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The Mirage.

So that's a rather odd juxtaposition, isn't it?

In “Give Small-Business Owners False Hope Again!“, we gently suggested that while it’s unquestionably a good thing that small-business owners in America are feeling upbeat about the future, it’s important that everyone at least consider the possibility that the economic sugar high from late-cycle fiscal stimulus is just that: a sugar high.

Populists employ short-term, often slapdash “fixes” in the interest of perpetuating the idea that they’ve “succeeded” in restoring something that’s been “lost” to a people. In America’s case, what’s been “lost” is U.S. industrial “greatness” and the “fix” is a combination of aggressive, pro-cyclical stimulus and tariffs.

The stimulus is not just ill-timed, it’s also ill-conceived to the extent you think deficit-funded tax cuts for corporations and the wealthy at a time when corporations and the wealthy were already doing pretty well, is a fool’s errand.

For the purposes of this brief post, though, let’s set aside the myriad normative concerns around mortgaging the country’s future in the interest of making the rich richer and turbocharging an economy that was already steaming along, and focus on a simple concept: U.S. fiscal policy has created an interesting dynamic for equity investors.

The tax cuts have manifested themselves in a buyback binge and have also helped corporates report record profits. The former (the buybacks) serves as a powerful technical for the market, while the latter (record profits) bolsters the fundamental argument for staying long U.S. stocks.

At the same time, the effects of Trump’s fiscal policies are likely to prove ephemeral. You don’t have to be an incorrigible pessimist to believe that. Inherent in the word “stimulus” is the notion that what you’re doing is designed to produce quick results. Obviously, you’re going to try and design policies that also create a sustainable positive impulse (nobody comes out and admits to being deliberately myopic), but that doesn’t usually work out. This time isn’t likely to break with precedent in that regard.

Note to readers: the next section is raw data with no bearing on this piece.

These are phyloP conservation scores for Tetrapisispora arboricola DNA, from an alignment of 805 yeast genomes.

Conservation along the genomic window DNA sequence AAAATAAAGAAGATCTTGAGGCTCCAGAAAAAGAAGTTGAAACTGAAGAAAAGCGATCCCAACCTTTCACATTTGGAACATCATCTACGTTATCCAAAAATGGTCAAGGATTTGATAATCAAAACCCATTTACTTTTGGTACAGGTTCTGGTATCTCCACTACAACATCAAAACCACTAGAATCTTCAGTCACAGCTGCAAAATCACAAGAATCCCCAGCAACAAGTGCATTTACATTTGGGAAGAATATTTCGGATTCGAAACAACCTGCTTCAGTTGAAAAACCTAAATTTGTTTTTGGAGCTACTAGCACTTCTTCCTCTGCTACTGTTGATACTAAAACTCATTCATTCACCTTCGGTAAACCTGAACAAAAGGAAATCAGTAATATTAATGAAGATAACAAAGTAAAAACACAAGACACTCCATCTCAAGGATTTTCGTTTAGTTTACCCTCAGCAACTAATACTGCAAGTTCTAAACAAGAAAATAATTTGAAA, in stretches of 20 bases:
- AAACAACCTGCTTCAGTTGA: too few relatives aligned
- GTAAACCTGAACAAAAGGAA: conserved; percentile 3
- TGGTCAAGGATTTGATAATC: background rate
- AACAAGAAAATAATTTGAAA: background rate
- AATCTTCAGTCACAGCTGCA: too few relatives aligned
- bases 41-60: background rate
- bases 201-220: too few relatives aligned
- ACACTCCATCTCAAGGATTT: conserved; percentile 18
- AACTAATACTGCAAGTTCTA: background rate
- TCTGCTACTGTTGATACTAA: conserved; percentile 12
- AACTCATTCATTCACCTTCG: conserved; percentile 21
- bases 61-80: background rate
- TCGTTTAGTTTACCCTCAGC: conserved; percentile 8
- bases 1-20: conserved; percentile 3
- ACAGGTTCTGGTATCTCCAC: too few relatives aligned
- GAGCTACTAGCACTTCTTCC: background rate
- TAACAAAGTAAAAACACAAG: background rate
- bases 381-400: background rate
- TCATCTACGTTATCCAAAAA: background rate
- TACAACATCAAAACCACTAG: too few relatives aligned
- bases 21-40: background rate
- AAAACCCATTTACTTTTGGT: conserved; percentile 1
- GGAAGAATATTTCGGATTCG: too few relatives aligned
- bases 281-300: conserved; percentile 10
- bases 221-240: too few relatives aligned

So that’s a rather odd juxtaposition, isn’t it? U.S. equity investors are staring at two of the most overtly bullish catalysts imaginable (record buybacks and record corporate profits), but paradoxically, those two normally unequivocal buy signals may in reality be the exact opposite of “unequivocal” – that is, they may be a complete mirage.

With that in mind, have a look at this chart from SocGen’s Andrew Lapthorne:

SocGen

(SocGen)

“The chart shows that while reported post-tax net income growth is strong, pre-tax income growth began slowing and peaked a year ago”, Lapthorne writes, in a note dated Monday, before rather dryly noting that “for US equities the tax cut was timely.” He continues:

It is also expensive, with the resultant tax-take implied from the BEA whole economy data dropping to a mere 10%. Companies with higher tax rates performed strongly in the run-up and aftermath of the tax cuts, but have struggled long/short for the last few months. So, the tax effect looks increasingly behind us.

To be sure, Lapthorne has been arguing for what seems like ages that markets will eventually wake up to the reality that is an overleveraged U.S. corporate sector and a market that’s partially propped up on debt-funded buybacks. So far, U.S. stocks haven’t listened to the warning inherent in Andrew’s argument.

But seeing as how that argument is based on, well, based on reality, and seeing as how deficit-funded tax cuts and debt-funded buybacks aren’t generally consistent with reality (where “reality” just means a recognition of common sense concerns for fiscal rectitude and balance sheet discipline), one day, Andrew will be right.

Whether that day comes sooner or later is an open question. So far, the answer is “later”.

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2 comments on “The Mirage.

  1. Might be time for me to buy my second QQQ call option. The first time I did this was last week of January of this year. …

  2. “Only two things really matter. Sentiment and liquidity.” Druckenmiller

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